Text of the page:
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A multi-contextual examination of non-school friendships and their impact on adolescent deviance and alcohol use

  • Rupa Jose,

    Roles Conceptualization, Data curation, Formal analysis, Methodology, Validation, Visualization, Writing – original draft, Writing – review & editing

    Affiliation Department of Psychological Science, University of California Irvine, Irvine, California, United States of America

  • John R. Hipp ,

    Roles Conceptualization, Formal analysis, Funding acquisition, Methodology, Software, Supervision, Validation, Visualization, Writing – original draft, Writing – review & editing

    Affiliation Department of Criminology, Law and Society, University of California Irvine, Irvine, California, United States of America

  • Carter T. Butts,

    Roles Conceptualization, Funding acquisition, Methodology, Software, Writing – review & editing

    Affiliation Department of Sociology, University of California Irvine, Irvine, California, United States of America

  • Cheng Wang,

    Roles Data curation, Formal analysis, Methodology, Software, Writing – review & editing

    Affiliation Department of Sociology, Wayne State University, Detroit, Michigan, United States of America

  • Cynthia M. Lakon

    Roles Conceptualization, Funding acquisition, Methodology, Project administration, Resources, Supervision, Writing – review & editing

    Affiliation Program in Public Health, University of California Irvine, Irvine, California, United States of America


Despite decades of research on adolescent friendships, little is known about adolescents who are more likely to form ties outside of school. We examine multiple social and ecological contexts including parents, the school, social networks, and the neighborhood to understand the origins and health significance of out of school ties using survey data from the National Longitudinal Study of Adolescent to Adult Health (N = 81,674). Findings indicate that out of school (more than in-school) friendships drive adolescent deviance and alcohol use, and youth with such friends tend to be involved in school activities and are central among their peer group. This suggests that intervention efforts aimed at reducing deviance and underage drinking may benefit from engaging youth with spanning social ties.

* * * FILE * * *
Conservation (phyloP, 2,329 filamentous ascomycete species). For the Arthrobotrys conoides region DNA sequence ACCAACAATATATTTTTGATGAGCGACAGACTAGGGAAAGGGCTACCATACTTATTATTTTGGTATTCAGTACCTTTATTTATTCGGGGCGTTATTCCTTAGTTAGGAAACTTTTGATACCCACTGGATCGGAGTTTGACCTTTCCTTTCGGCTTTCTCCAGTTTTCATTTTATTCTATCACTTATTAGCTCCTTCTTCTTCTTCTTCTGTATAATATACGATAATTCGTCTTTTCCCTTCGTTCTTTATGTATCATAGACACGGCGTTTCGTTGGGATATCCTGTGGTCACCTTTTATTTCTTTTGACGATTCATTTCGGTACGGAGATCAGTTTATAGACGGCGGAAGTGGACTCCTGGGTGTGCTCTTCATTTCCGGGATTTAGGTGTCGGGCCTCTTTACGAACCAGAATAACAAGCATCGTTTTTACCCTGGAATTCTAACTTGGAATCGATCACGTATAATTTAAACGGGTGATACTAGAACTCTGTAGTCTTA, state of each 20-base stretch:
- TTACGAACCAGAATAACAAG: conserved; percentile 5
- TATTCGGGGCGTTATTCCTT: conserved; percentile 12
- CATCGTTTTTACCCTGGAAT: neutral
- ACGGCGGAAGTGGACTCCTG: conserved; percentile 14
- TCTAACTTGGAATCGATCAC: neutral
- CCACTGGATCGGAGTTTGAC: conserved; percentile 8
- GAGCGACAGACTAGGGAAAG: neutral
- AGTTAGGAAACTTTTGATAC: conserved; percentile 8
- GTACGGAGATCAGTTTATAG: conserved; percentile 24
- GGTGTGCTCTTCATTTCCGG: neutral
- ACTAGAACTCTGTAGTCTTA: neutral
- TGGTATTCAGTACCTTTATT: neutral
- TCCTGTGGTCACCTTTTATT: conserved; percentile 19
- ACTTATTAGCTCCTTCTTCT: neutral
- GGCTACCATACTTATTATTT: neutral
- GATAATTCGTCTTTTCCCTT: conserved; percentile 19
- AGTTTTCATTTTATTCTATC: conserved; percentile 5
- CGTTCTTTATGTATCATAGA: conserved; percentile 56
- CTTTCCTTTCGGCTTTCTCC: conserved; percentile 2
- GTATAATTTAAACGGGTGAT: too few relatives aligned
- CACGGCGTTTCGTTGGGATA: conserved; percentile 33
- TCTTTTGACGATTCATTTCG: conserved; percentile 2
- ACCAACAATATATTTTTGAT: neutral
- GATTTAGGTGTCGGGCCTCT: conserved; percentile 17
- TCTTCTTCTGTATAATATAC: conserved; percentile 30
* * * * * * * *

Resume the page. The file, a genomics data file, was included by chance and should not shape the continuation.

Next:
A large body of research has demonstrated that adolescents’ social ties are important for understanding which youth are likely to become involved in risky health behaviors. Adolescent friendships are forged across and within numerous social contexts, including the school, neighborhood, during extracurricular activities, or through close personal ties. Research on in-school friendships has historically dominated the literature, even though work by Kiesner [1, 2] and Ennett [3, 4] find that friendships and peers outside of school can be especially influential on adolescent delinquency and alcohol use. The role of adolescents’ social networks on their deviance and alcohol use behavior therefore requires understanding the nature of out of school friendships.